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Hybrid Hopeful

5 Oct 2004

Hoping to make a big impact with its innovative hybrid powertrain that blends a 2.1-litre V10 petrol engine with a clean-running electric motor is the Connaught Type-D. The British-designed rear-wheel-drive two-plus-two coupe, the shape of which exhibits shades of Audi TT and Nissan 350Z, is slated to weigh just 750kg without fluids, and is the brainchild of two ex-Jaguar engineers, Tim Bishop and Tim Martindale.


The V10 engine is a narrow-angle unit with a modest 140bhp output. But attached to the crankshaft's nose is a 12bhp electric motor whose ample torque adds to the engine's efforts to deliver impressive acceleration. So while maximum power isn't huge, the torque curve is very flat, which should make for good overtaking ability. A new design of gearing system between the engine and the electric motor ensures the motor spins as slowly as possible against as big a load as possible, which lets it deliver its maximum torque.

Computer simulations point to a top speed of 150mph, a 0-60mph time of 6.2sec and average fuel consumption of 40mpg. As a hybrid, it can move off on the electric motor in stop-start traffic with a seamless transition to petrol power when the road clears. The Connaught contains a wealth of other technical innovations, some of which are the subjects of patent applications.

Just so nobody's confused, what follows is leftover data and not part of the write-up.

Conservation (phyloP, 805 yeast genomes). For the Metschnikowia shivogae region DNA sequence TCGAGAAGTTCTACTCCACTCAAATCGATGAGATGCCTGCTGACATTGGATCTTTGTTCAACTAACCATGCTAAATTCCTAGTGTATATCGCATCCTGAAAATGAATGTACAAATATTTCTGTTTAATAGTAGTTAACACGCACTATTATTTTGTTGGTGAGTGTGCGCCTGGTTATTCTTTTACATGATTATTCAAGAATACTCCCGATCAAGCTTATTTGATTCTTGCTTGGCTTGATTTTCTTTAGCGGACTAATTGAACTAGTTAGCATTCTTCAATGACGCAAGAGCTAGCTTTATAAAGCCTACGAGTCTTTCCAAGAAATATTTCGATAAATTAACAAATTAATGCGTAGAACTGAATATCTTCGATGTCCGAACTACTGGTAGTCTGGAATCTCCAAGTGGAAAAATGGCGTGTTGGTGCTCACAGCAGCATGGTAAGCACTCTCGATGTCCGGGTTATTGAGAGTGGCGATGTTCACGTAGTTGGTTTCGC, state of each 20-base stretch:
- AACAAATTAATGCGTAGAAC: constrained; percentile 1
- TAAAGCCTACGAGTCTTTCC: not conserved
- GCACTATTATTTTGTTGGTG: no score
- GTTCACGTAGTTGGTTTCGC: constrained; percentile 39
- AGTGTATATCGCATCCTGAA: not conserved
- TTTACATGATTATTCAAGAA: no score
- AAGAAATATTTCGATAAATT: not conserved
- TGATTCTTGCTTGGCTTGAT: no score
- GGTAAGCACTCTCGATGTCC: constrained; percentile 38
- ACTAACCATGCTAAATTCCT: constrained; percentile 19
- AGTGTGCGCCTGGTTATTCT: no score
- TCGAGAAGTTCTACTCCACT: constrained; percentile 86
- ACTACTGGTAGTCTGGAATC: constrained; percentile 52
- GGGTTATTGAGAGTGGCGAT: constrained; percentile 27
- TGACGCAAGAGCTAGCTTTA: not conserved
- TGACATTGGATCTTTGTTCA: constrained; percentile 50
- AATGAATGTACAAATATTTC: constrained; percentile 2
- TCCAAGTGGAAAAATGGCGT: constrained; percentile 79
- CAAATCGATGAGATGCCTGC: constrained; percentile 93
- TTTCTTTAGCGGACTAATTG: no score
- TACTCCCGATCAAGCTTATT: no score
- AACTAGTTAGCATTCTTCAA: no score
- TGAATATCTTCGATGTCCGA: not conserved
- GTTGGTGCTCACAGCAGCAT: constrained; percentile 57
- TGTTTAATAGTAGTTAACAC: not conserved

Right now, the Type-D project exists as a running chassis with a Ford Zetec engine, a full-size model, a collection of aluminium castings and several gigabytes of engineering documents in some computers in Daventry. But if all goes according to plan, which includes gaining the guarantee of another £4m or so of funding, the completed Connaught will be revealed in a year's time with sales starting in May 2006. As a hybrid, the Type-D has already attracted a healthy development grant from the Energy Savings Trust.

The price will be £35,000 for the standard version, more for the convertible whose glass roof slides into the boot. The full-size model, made and refined by Coventry University, was shown at September's Goodwood Revival meeting, and already there are orders in the book.

Its manufacture will not be capital-intensive for its creators because its assembly, and some parts manufacture, will be subcontracted to Derby-based EPM Machinerynology. Some other components, including aluminium castings for the engine and double-wishbone suspension, will come from low-cost overseas sources to Connaught's design.

Plans are to make 50 cars in the first year, then move on to an ambitious 2000-a-year target. The intention is to fully homologate the Type-D and to subject it to the EuroNCAP crash test, which Connaught optimistically hopes to pass with a five-star rating.

The Type-D is a bold project that makes some bold claims; we'll follow its progress with interest.

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